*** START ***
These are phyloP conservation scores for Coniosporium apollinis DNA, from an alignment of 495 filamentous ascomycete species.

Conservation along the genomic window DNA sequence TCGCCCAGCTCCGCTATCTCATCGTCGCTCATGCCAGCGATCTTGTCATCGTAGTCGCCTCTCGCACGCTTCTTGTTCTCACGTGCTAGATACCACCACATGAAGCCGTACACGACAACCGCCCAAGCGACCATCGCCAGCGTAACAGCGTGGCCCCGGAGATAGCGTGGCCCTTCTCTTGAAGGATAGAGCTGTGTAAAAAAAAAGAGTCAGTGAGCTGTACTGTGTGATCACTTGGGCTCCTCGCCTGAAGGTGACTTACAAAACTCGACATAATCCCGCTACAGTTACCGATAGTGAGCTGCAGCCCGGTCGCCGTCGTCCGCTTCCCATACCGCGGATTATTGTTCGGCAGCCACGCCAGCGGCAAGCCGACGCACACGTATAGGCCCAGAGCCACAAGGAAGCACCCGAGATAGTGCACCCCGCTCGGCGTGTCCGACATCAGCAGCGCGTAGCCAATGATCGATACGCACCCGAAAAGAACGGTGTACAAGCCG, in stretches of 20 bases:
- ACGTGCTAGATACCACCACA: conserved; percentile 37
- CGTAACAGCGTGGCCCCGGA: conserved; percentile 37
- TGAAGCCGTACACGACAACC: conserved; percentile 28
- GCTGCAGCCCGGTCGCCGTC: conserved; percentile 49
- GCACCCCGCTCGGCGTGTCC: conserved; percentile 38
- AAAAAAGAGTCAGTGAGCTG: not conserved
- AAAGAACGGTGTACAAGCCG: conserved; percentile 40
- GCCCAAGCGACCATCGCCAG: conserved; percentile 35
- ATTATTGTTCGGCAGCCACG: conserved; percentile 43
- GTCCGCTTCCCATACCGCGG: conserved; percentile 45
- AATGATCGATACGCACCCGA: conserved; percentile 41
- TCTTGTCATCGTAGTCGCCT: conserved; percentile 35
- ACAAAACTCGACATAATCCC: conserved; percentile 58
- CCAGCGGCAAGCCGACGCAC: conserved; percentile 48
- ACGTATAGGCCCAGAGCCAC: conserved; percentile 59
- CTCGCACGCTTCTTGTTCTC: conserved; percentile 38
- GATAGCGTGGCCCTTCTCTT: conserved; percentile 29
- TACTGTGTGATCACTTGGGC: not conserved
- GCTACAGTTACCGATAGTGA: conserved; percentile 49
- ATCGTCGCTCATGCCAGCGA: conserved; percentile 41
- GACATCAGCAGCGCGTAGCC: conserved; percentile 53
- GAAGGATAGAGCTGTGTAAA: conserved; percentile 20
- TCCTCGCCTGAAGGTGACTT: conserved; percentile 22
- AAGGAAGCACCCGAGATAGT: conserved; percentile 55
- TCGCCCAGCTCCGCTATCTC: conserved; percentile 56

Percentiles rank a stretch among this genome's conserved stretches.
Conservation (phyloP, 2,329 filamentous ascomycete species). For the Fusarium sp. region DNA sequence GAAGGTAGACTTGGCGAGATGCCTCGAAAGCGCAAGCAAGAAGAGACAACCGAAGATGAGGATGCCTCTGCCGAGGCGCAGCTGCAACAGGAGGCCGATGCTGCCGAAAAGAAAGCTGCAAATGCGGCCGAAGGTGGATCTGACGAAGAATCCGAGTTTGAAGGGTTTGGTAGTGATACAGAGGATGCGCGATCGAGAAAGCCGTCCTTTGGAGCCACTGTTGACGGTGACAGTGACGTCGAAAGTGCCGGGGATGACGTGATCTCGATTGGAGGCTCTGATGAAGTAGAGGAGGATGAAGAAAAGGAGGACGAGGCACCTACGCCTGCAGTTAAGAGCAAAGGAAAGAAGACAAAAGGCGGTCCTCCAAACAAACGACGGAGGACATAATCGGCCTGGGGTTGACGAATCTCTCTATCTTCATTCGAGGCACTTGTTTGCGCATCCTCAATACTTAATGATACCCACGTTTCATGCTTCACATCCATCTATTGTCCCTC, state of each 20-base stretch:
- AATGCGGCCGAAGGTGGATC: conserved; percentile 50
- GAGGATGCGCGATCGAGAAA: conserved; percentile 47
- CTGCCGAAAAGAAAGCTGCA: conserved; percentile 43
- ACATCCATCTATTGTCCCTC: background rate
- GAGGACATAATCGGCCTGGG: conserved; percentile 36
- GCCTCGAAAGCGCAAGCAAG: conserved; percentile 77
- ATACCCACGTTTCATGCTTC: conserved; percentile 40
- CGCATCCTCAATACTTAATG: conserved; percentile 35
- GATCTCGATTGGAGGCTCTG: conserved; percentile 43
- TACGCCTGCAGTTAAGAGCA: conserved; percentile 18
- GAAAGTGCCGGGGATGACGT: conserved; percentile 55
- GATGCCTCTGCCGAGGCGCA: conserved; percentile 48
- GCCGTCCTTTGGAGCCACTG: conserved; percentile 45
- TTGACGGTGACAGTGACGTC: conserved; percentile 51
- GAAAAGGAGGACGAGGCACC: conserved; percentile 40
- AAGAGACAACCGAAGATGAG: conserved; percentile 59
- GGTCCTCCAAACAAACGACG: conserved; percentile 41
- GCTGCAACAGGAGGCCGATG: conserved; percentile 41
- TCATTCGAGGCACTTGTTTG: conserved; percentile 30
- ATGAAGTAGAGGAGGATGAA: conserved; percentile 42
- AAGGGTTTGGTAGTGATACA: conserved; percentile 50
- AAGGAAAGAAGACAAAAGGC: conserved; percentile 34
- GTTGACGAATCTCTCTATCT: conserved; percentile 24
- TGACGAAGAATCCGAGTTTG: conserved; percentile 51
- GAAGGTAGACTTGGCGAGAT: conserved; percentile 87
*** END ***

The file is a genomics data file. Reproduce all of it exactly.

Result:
These are phyloP conservation scores for Coniosporium apollinis DNA, from an alignment of 495 filamentous ascomycete species.

Conservation along the genomic window DNA sequence TCGCCCAGCTCCGCTATCTCATCGTCGCTCATGCCAGCGATCTTGTCATCGTAGTCGCCTCTCGCACGCTTCTTGTTCTCACGTGCTAGATACCACCACATGAAGCCGTACACGACAACCGCCCAAGCGACCATCGCCAGCGTAACAGCGTGGCCCCGGAGATAGCGTGGCCCTTCTCTTGAAGGATAGAGCTGTGTAAAAAAAAAGAGTCAGTGAGCTGTACTGTGTGATCACTTGGGCTCCTCGCCTGAAGGTGACTTACAAAACTCGACATAATCCCGCTACAGTTACCGATAGTGAGCTGCAGCCCGGTCGCCGTCGTCCGCTTCCCATACCGCGGATTATTGTTCGGCAGCCACGCCAGCGGCAAGCCGACGCACACGTATAGGCCCAGAGCCACAAGGAAGCACCCGAGATAGTGCACCCCGCTCGGCGTGTCCGACATCAGCAGCGCGTAGCCAATGATCGATACGCACCCGAAAAGAACGGTGTACAAGCCG, in stretches of 20 bases:
- ACGTGCTAGATACCACCACA: conserved; percentile 37
- CGTAACAGCGTGGCCCCGGA: conserved; percentile 37
- TGAAGCCGTACACGACAACC: conserved; percentile 28
- GCTGCAGCCCGGTCGCCGTC: conserved; percentile 49
- GCACCCCGCTCGGCGTGTCC: conserved; percentile 38
- AAAAAAGAGTCAGTGAGCTG: not conserved
- AAAGAACGGTGTACAAGCCG: conserved; percentile 40
- GCCCAAGCGACCATCGCCAG: conserved; percentile 35
- ATTATTGTTCGGCAGCCACG: conserved; percentile 43
- GTCCGCTTCCCATACCGCGG: conserved; percentile 45
- AATGATCGATACGCACCCGA: conserved; percentile 41
- TCTTGTCATCGTAGTCGCCT: conserved; percentile 35
- ACAAAACTCGACATAATCCC: conserved; percentile 58
- CCAGCGGCAAGCCGACGCAC: conserved; percentile 48
- ACGTATAGGCCCAGAGCCAC: conserved; percentile 59
- CTCGCACGCTTCTTGTTCTC: conserved; percentile 38
- GATAGCGTGGCCCTTCTCTT: conserved; percentile 29
- TACTGTGTGATCACTTGGGC: not conserved
- GCTACAGTTACCGATAGTGA: conserved; percentile 49
- ATCGTCGCTCATGCCAGCGA: conserved; percentile 41
- GACATCAGCAGCGCGTAGCC: conserved; percentile 53
- GAAGGATAGAGCTGTGTAAA: conserved; percentile 20
- TCCTCGCCTGAAGGTGACTT: conserved; percentile 22
- AAGGAAGCACCCGAGATAGT: conserved; percentile 55
- TCGCCCAGCTCCGCTATCTC: conserved; percentile 56

Percentiles rank a stretch among this genome's conserved stretches.
Conservation (phyloP, 2,329 filamentous ascomycete species). For the Fusarium sp. region DNA sequence GAAGGTAGACTTGGCGAGATGCCTCGAAAGCGCAAGCAAGAAGAGACAACCGAAGATGAGGATGCCTCTGCCGAGGCGCAGCTGCAACAGGAGGCCGATGCTGCCGAAAAGAAAGCTGCAAATGCGGCCGAAGGTGGATCTGACGAAGAATCCGAGTTTGAAGGGTTTGGTAGTGATACAGAGGATGCGCGATCGAGAAAGCCGTCCTTTGGAGCCACTGTTGACGGTGACAGTGACGTCGAAAGTGCCGGGGATGACGTGATCTCGATTGGAGGCTCTGATGAAGTAGAGGAGGATGAAGAAAAGGAGGACGAGGCACCTACGCCTGCAGTTAAGAGCAAAGGAAAGAAGACAAAAGGCGGTCCTCCAAACAAACGACGGAGGACATAATCGGCCTGGGGTTGACGAATCTCTCTATCTTCATTCGAGGCACTTGTTTGCGCATCCTCAATACTTAATGATACCCACGTTTCATGCTTCACATCCATCTATTGTCCCTC, state of each 20-base stretch:
- AATGCGGCCGAAGGTGGATC: conserved; percentile 50
- GAGGATGCGCGATCGAGAAA: conserved; percentile 47
- CTGCCGAAAAGAAAGCTGCA: conserved; percentile 43
- ACATCCATCTATTGTCCCTC: background rate
- GAGGACATAATCGGCCTGGG: conserved; percentile 36
- GCCTCGAAAGCGCAAGCAAG: conserved; percentile 77
- ATACCCACGTTTCATGCTTC: conserved; percentile 40
- CGCATCCTCAATACTTAATG: conserved; percentile 35
- GATCTCGATTGGAGGCTCTG: conserved; percentile 43
- TACGCCTGCAGTTAAGAGCA: conserved; percentile 18
- GAAAGTGCCGGGGATGACGT: conserved; percentile 55
- GATGCCTCTGCCGAGGCGCA: conserved; percentile 48
- GCCGTCCTTTGGAGCCACTG: conserved; percentile 45
- TTGACGGTGACAGTGACGTC: conserved; percentile 51
- GAAAAGGAGGACGAGGCACC: conserved; percentile 40
- AAGAGACAACCGAAGATGAG: conserved; percentile 59
- GGTCCTCCAAACAAACGACG: conserved; percentile 41
- GCTGCAACAGGAGGCCGATG: conserved; percentile 41
- TCATTCGAGGCACTTGTTTG: conserved; percentile 30
- ATGAAGTAGAGGAGGATGAA: conserved; percentile 42
- AAGGGTTTGGTAGTGATACA: conserved; percentile 50
- AAGGAAAGAAGACAAAAGGC: conserved; percentile 34
- GTTGACGAATCTCTCTATCT: conserved; percentile 24
- TGACGAAGAATCCGAGTTTG: conserved; percentile 51
- GAAGGTAGACTTGGCGAGAT: conserved; percentile 87